SHARING a long table at a beachside eatery on holiday in August with a party of two young couples was an illuminating experience. One of the women, joyful in the early stages of pregnancy, was animatedly telling her companions that her child’s generation would be instilled from birth with anti-racism. Her hipster husband nodded admiringly and agreed.
Mum-to-be went on to enthuse about the anti-racist agenda that suffused every area of the curriculum in the primary school where she taught. Everything would be so much better for these children she said, than it ever had been for previous generations. They metaphorically patted each other’s backs and agreed that enlightenment had arrived in the nick of time.
The sentiments expressed by our fellow diners no doubt came from good intent. The problem is that the anti-racism industry is a tree with far-reaching branches which touch the angry, the good, the kind, the innocent, the very young, and of course, those with a genuine grievance. Racism is a hateful form of stupidity, but it would be fair to say that in the main part, this country is not a racist one. To insist otherwise is divisive and untrue.
Small children do need to learn that they must treat others as they would like to be treated and be honest. Abiding by these two rules is what most people do, most of the time.
Reflecting on my own career as a mother (23 years so far) and my work in several schools, I can’t recall ever having heard a child make any reference to race. In the bad old 1970s, my first best friend was a mixed-race child. I remember being aware of her beautiful Indian mother, and her blond ‘pink’ father. Beyond making these observations, I gave the subject no thought. We enjoyed playing together. End of story.
The latest must-have for small children is Anti-Racist Baby, a board book by Ibram X Kendi. The first page tells the baby that as an anti-racist, he is raised to transform society. There is, apparently no neutrality (he can’t be blind to race, or disinterested). He must talk about race. He must point at problematic policies. Most chilling of all, he must ‘confess when being racist’. This book is described in one review as ‘perfect for readers of all ages dedicated to forming a just society’. Shouldn’t children be allowed to enjoy the magic and wonder of being children for a few precious years before they need to become politically aware?
A just society is more than desirable, it is the basis for a tolerable life, and we should of course strive for equality of opportunity for children. However equality of outcome seems to be desired now. I remember the uproar at a school where I worked in 2017, when the chair of governors told me that she felt the SATs had been set by someone who had attended Eton and Oxford and had no idea about the lives of ‘ordinary’ children. Her complaint was that the English comprehension exercise used a text which had been written in 1906. This was mystifying to me, as I wondered whether ‘ordinary’ children were not considered able to use their brains. Such poverty of expectation is depressing for children and teenagers, it will also leave them woefully unprepared for life beyond school. Shameful, surely?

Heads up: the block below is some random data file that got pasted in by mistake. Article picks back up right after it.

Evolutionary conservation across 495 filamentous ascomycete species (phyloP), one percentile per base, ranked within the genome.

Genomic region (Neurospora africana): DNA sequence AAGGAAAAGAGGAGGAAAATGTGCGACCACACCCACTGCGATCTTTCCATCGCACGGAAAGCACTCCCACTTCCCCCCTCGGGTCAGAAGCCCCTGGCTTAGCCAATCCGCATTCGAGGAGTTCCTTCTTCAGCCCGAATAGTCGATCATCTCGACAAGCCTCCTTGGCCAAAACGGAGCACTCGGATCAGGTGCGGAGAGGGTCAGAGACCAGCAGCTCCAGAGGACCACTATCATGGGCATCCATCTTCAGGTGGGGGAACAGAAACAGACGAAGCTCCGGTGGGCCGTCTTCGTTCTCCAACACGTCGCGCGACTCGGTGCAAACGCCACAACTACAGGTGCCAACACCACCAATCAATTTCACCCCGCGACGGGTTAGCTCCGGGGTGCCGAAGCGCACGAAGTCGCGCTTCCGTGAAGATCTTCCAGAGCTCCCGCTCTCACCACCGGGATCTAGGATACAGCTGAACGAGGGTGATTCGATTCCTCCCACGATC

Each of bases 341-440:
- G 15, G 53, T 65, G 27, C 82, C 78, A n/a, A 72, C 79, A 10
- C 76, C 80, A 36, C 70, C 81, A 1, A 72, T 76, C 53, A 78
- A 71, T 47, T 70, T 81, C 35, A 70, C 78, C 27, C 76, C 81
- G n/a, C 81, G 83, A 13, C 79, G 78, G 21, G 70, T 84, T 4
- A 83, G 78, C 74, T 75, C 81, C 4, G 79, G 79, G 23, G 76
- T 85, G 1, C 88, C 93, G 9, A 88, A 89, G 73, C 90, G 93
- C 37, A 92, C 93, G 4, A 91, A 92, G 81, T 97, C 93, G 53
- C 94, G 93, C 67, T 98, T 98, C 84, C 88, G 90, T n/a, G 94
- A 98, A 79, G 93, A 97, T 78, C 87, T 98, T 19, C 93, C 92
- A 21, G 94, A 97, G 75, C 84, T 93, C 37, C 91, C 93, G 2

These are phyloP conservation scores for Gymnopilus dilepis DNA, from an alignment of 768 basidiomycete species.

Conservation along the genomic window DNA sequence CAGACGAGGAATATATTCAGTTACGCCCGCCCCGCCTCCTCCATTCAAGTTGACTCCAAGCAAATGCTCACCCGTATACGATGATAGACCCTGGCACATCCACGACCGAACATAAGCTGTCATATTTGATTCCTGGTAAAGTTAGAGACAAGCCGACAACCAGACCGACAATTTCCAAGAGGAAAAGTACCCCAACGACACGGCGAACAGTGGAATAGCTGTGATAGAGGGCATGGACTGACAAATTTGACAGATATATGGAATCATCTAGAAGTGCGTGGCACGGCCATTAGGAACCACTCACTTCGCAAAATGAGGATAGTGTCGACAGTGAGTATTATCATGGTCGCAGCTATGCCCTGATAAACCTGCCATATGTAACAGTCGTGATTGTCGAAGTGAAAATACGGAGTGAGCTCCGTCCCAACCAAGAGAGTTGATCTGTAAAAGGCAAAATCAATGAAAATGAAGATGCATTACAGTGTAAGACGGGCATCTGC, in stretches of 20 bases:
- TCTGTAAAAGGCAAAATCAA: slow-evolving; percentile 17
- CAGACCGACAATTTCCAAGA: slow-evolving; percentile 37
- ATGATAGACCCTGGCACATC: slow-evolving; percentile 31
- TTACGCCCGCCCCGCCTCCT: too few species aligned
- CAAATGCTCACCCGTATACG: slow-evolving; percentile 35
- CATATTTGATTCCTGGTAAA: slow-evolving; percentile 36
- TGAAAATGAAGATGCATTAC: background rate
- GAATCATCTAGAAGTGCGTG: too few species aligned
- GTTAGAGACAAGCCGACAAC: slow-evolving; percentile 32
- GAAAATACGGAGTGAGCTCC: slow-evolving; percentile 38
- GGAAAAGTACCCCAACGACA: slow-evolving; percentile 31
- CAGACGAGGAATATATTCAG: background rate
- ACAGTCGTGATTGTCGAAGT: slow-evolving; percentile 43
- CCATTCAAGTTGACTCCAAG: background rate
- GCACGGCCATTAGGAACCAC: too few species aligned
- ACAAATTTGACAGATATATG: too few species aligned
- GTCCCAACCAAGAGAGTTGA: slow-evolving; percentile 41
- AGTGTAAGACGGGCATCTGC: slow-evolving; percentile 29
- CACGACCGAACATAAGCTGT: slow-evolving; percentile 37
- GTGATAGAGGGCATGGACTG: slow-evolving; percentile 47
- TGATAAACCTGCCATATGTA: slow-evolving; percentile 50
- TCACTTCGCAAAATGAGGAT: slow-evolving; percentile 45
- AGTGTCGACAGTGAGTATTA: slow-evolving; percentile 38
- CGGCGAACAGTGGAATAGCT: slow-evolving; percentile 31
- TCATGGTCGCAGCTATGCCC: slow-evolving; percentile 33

My own daughter’s school did not set prep during the awful months of remote learning, citing the need to avoid stress. During the Easter term, three off-curriculum days were laid on, including one devoted to ‘mindfulness’. I looked at the agenda. Not for the first time that term, the girls were asked to bake cupcakes and share photographs of the results. They should then redesign the school shield (using a printed outline to make this easier). I went up to my 12-year-old daughter’s bedroom to give her the timetable for the day. She groaned, and pulled her duvet over her head, saying she’d rather do lessons than make another expletive cupcake. I agreed. The weather was lovely, and we went out to take photographs of the carpets of snowdrops growing beside the river that runs through our village, ignoring the suggested mindful activities. I reflected that good mental health grows from a sense of achievement (gained through academic rigour, amongst other things), freedom to enjoy time with one’s friends, and fun.
The Free Speech Union has found 15 schools (believed to be the tip of an iceberg) in which critical race theory is taught as fact, although the Education Act 1996 states that it is illegal for schools to teach any contentious political ideology. Children are also told that the concept of toxic masculinity and that Britain’s history is a tale of oppression and plunder are facts. Subjected to this sort of ideology, they may well believe that their country is a vile place with a shameful past.
This year, freshers at the universities of St Andrews and Durham have been required to take (and pass) ‘unconscious bias’ tests before being allowed to begin their courses. One of these unfortunate students said that she always knew that university would be woke, but she hadn’t expected to be asked to own her guilt for being white. She went on to say that when she arrived at Durham and moved into her accommodation, she and her fellow freshers were excited and keen to make friends. After the imposition of the unconscious bias tests, an uncomfortable awareness of race ensued. To what end? These young people had struggled through the muddle of education policy during the pandemic to get to university, only to have this happy and exciting new chapter in their lives tainted by the warped ideology of critical race theory.
It seems that from cradle to graduation we are determined to stamp all over childhood and youth. Could we please stop?